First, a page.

Loyalty and Rebellion: Irish soldiers in the British military during the French Revolutionary and Napoleonic Wars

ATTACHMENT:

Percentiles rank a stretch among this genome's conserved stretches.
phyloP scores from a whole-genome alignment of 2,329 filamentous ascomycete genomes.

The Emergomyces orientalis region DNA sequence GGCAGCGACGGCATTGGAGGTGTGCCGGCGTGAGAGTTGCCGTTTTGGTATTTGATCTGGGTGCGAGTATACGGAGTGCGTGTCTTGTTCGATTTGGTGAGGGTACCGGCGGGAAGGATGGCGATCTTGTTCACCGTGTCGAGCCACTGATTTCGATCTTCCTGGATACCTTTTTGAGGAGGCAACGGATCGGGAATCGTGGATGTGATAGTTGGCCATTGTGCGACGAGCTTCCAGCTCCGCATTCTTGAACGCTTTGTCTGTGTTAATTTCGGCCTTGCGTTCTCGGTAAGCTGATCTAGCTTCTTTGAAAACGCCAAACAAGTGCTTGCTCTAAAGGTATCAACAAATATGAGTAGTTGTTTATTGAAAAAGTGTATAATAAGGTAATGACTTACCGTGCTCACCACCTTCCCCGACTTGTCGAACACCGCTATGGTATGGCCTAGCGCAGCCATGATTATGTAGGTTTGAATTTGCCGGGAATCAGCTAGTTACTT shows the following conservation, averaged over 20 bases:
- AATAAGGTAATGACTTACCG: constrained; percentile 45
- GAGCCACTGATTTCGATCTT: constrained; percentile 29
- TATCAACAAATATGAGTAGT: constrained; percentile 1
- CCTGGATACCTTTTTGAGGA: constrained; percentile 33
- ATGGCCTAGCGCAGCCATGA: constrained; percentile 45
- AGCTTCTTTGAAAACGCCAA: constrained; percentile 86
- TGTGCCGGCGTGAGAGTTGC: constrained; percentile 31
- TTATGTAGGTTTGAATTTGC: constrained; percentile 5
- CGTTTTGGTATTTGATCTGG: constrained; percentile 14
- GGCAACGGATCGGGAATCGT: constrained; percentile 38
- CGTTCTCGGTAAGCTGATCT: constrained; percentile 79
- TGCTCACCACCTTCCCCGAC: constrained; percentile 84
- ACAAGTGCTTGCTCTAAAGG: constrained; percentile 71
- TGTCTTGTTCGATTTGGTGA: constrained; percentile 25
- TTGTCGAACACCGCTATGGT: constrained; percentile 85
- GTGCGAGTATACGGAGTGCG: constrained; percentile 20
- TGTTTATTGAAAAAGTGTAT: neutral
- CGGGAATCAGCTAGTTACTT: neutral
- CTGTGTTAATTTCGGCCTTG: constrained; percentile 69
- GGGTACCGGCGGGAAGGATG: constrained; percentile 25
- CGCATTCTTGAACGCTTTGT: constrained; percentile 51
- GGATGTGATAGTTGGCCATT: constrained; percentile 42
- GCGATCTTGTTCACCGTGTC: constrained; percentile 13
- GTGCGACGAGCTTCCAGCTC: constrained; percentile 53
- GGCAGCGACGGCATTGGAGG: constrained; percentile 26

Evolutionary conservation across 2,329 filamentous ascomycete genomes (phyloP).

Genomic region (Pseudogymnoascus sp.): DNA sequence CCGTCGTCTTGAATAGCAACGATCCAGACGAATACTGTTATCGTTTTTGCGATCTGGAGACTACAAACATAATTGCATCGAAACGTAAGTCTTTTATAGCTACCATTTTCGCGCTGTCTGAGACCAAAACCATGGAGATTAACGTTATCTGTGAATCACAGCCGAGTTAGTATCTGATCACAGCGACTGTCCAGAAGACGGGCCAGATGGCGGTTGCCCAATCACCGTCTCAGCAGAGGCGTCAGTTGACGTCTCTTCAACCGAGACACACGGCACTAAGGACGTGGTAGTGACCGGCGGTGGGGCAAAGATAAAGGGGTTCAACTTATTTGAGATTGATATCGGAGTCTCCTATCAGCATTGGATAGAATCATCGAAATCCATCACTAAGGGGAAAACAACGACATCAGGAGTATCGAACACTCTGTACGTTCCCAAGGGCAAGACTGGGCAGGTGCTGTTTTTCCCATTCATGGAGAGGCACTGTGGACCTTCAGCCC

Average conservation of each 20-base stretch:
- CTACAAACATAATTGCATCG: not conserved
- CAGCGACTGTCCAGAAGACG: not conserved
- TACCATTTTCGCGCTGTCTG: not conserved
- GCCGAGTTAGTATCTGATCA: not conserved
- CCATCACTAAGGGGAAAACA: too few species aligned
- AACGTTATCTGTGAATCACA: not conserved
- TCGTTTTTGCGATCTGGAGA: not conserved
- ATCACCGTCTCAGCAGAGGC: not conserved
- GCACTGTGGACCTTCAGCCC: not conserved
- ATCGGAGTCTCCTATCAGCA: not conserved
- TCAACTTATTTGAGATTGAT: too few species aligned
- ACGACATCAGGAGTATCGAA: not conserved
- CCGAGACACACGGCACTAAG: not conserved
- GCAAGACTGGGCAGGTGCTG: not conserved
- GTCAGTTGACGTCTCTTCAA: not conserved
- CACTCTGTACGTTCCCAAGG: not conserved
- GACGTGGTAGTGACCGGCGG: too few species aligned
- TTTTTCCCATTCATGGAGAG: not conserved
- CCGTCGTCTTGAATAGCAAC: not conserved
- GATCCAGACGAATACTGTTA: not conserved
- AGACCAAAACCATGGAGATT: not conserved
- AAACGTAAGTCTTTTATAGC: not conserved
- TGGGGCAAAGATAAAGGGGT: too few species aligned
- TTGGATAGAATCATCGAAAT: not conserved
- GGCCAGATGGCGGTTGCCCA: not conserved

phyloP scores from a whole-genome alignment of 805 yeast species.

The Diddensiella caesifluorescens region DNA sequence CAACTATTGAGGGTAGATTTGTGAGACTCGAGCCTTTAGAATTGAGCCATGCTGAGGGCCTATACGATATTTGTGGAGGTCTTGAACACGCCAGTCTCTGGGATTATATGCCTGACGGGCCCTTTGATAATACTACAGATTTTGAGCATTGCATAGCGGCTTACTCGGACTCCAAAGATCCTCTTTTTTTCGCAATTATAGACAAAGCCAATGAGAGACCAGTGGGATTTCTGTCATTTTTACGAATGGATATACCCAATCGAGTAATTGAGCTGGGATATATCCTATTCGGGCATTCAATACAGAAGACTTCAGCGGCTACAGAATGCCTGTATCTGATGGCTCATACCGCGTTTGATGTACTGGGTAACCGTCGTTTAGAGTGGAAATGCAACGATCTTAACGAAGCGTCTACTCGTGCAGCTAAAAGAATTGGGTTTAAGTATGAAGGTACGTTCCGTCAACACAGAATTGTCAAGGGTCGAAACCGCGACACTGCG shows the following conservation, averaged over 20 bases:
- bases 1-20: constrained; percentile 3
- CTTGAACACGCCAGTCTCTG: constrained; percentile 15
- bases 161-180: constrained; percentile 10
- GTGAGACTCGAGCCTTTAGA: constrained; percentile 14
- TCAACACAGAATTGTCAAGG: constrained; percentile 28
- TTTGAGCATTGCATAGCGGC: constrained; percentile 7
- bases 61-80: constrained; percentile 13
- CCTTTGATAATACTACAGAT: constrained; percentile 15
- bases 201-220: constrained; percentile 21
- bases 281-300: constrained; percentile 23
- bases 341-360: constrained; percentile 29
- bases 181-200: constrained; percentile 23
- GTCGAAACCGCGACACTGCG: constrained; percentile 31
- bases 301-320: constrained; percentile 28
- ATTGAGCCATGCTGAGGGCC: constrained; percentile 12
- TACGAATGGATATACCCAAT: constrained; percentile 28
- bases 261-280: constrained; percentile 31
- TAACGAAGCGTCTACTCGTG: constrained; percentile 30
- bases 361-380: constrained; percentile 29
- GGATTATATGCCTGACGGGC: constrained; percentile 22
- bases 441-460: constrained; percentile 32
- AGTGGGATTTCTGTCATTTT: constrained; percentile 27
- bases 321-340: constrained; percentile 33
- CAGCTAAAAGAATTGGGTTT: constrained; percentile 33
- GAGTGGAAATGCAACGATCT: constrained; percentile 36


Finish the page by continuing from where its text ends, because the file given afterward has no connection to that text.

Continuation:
Irish participation in the British Army has a long and complex history. The tradition firmly took hold during the French Revolutionary and Napoleonic Wars where Irish soldiers and sailors may have represented roughly one third of Britain’s armed forces. This article examines how this tradition developed from one of Irish emigration to European armies to enlistment in the British military. It explores how internal pressures including Catholic Relief and rising Protestant loyalism, external pressures including the French Revolution and the demands of Britain’s war effort, combined to accelerate Irish enlistment, despite the threat of emerging nationalism, and even separatism, republicanism, and rebellion.
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